Lawmakers Vote to Protect Florida’s Constitution

Provide Floridians Greater Transparency on Proposed Amendments

TALLAHASSEE, FL (March 11, 2020) – Today, the Florida Chamber of Commerce applauds the Florida Legislature for passing a bill that will provide Florida voters with greater information about proposed constitutional amendments and better protect our state’s foundational document.

Today’s bill passage comes on the heels of polling showing broad bipartisan consensus among Florida voters that it’s too easy for special interests to pass amendments to Florida’s Constitution.

While the Florida Legislature and Governor Ron DeSantis have enacted measures that have brought greater transparency to the constitutional amendment signature gathering process, given voters more information at the ballot box, and protected our state’s foundational document from constitutional clutter, more work was needed.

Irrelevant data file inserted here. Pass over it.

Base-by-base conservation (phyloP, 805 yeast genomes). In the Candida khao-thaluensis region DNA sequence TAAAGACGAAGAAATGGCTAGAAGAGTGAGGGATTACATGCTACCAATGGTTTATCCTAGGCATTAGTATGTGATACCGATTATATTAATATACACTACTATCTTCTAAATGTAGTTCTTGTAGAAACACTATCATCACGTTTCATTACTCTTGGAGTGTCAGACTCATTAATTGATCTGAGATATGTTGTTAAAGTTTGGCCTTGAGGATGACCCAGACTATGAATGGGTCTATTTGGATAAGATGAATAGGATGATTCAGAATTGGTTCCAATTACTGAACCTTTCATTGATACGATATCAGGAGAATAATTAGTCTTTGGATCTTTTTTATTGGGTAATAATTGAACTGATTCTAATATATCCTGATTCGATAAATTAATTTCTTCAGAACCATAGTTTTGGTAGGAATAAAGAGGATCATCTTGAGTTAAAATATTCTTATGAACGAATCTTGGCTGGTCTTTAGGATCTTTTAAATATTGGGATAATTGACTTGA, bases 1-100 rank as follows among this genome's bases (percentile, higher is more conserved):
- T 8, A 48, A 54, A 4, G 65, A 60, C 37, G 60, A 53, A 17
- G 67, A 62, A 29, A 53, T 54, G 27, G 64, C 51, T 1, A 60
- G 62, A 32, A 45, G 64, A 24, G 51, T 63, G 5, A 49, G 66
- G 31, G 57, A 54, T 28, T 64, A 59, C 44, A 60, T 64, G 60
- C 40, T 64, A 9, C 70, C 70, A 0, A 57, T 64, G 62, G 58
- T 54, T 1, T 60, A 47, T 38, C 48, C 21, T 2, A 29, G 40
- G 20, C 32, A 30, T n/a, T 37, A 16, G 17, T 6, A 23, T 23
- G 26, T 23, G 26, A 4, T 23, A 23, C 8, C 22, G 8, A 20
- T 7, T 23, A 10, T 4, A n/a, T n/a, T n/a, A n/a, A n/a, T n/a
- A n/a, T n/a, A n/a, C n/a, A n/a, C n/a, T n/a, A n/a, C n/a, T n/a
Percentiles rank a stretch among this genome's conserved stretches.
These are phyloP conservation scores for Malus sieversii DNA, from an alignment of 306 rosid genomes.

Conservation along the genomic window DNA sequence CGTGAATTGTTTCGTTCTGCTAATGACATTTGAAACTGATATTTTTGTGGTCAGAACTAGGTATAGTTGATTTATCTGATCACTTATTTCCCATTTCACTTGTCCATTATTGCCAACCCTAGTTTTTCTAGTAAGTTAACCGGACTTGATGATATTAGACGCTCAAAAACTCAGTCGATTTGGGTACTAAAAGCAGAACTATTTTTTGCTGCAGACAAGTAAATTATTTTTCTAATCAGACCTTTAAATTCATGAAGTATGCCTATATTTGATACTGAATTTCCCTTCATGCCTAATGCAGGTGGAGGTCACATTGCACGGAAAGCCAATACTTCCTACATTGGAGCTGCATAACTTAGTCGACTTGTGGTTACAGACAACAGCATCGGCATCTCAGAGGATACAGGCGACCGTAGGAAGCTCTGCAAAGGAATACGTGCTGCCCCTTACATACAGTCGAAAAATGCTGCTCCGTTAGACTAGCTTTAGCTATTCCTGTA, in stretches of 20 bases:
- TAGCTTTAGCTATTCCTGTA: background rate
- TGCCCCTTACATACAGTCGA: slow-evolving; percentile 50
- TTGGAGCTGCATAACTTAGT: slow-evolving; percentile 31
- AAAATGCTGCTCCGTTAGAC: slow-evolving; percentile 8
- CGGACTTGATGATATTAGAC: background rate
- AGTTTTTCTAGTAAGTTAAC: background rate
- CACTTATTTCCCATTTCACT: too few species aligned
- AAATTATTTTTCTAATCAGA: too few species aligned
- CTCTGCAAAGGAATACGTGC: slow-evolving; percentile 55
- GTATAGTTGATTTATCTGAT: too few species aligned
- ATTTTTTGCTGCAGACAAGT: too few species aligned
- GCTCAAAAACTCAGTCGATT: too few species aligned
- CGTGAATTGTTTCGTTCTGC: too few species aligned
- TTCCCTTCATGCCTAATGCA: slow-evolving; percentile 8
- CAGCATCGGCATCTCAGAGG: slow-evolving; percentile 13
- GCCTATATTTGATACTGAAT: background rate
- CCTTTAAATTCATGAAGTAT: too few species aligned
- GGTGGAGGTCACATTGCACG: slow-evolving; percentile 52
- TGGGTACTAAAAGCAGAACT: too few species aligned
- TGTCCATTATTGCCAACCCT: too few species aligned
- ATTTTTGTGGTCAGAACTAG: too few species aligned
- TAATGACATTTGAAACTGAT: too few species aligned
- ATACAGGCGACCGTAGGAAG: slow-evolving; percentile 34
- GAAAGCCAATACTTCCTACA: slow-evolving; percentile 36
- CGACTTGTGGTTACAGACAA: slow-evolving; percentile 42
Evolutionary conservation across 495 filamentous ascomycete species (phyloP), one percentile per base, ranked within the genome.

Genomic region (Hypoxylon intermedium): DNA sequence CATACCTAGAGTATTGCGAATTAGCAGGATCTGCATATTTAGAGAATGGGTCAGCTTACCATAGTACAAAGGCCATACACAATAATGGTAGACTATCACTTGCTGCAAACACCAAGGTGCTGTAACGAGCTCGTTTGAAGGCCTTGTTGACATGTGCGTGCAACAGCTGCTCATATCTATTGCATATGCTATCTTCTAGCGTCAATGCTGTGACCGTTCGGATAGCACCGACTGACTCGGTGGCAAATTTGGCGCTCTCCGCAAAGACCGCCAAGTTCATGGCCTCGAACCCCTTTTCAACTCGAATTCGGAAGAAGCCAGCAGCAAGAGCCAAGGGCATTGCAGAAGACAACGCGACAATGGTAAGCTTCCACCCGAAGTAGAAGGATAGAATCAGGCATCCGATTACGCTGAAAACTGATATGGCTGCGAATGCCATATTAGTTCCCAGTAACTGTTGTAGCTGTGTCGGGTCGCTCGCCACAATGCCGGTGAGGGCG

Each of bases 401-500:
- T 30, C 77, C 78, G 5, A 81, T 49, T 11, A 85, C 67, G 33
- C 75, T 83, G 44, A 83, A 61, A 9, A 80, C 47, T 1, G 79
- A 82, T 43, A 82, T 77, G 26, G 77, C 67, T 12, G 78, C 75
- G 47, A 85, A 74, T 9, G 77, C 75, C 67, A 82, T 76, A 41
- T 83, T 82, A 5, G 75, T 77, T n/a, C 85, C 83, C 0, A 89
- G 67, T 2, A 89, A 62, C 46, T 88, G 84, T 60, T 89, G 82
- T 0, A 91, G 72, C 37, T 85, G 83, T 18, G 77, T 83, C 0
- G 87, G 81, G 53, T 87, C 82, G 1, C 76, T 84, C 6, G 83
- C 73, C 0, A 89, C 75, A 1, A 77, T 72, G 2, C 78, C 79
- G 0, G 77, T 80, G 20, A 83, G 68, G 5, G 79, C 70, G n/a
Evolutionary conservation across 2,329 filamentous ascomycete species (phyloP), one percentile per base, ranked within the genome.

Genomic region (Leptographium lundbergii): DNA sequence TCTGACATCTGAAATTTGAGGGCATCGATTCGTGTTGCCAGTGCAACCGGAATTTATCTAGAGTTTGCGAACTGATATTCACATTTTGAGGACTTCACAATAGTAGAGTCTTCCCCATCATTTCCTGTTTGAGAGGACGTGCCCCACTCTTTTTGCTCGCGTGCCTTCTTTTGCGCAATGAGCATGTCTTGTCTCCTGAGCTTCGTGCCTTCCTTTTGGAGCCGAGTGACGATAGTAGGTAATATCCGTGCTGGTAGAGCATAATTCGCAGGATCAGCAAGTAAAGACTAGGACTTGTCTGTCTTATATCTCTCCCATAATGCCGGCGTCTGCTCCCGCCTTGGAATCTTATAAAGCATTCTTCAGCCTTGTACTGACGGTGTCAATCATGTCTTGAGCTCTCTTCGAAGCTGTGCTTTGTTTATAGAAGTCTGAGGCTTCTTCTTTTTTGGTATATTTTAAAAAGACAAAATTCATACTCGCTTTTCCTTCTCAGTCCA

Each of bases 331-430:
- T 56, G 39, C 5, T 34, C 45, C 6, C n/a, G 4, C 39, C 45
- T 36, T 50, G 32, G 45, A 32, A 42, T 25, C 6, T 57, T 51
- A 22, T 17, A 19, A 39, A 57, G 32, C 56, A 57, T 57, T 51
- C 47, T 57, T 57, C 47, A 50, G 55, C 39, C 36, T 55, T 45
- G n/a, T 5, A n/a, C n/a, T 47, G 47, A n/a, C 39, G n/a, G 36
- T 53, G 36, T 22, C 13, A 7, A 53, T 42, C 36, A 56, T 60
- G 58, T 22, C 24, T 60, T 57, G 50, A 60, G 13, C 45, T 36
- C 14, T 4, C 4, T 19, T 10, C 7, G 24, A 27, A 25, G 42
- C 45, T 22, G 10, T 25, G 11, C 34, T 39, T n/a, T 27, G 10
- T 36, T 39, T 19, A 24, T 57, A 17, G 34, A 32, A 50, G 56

With today’s passage of SB 1794 by Senator Travis Hutson, important safeguards will provide further protections, including:

-Allowing the Florida Supreme Court to clarify if a proposal violates the U.S. Constitution,
-Ending the state subsidy of petition gathering firms by requiring that a sponsor pay the actual cost of validating signatures incurred by Supervisors of Elections,
-Giving voters more information about the proposed measure, which is effectively permanent, when casting their vote, and
-Saving government resources and reducing uncertainty by requiring a higher threshold for Supreme Court review.

“For far too long, special interest groups have bought their way into Florida’s Constitution, by placing poll tested proposed amendment titles that do little to explain what the amendment actually does onto voters’ ballots. Now voters will have stronger facts and information to better understand the amendment before casting their vote,” said David Hart, Executive Vice President, Florida Chamber of Commerce.

According to Florida Chamber statewide survey results released last week, when asked about the process for getting an amendment to the state constitution on the ballot, 76 percent of 800 likely voters said adjustments are needed compared to only 14 percent that said the process works very well and needs no adjustment.